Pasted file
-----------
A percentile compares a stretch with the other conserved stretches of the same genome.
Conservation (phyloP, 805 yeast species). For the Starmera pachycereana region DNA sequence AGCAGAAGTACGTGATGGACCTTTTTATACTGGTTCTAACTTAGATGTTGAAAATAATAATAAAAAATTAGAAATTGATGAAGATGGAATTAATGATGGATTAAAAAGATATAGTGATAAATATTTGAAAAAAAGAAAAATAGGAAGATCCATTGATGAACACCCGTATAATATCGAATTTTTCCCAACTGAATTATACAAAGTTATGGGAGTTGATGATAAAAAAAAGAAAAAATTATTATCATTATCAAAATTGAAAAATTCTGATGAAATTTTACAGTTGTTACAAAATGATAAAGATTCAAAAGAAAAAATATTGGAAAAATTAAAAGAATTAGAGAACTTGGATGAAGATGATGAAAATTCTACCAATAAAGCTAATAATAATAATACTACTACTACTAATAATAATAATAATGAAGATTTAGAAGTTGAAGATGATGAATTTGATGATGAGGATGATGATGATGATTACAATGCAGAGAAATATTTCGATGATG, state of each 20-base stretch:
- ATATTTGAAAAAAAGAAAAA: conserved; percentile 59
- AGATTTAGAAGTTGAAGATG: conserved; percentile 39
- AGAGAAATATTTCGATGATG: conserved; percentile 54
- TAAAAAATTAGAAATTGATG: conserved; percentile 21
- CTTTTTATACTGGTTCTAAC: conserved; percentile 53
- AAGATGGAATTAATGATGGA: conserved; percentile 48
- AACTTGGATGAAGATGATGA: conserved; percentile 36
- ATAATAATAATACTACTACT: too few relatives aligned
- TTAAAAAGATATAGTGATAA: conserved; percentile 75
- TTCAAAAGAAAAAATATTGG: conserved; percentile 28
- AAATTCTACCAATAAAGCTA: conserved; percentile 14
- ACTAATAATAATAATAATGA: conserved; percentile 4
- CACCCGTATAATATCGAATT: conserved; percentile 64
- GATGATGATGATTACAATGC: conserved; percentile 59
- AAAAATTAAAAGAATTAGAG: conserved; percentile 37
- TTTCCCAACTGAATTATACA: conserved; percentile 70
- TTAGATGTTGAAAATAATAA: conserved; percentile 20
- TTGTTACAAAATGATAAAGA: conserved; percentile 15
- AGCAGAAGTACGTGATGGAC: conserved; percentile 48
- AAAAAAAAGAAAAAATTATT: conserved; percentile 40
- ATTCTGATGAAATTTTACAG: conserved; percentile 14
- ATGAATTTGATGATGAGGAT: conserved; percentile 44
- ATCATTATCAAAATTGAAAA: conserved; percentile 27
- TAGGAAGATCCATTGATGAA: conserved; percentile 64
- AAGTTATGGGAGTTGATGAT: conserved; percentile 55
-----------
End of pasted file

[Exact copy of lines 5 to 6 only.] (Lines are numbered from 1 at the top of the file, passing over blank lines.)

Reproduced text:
- AGAGAAATATTTCGATGATG: conserved; percentile 54
- TAAAAAATTAGAAATTGATG: conserved; percentile 21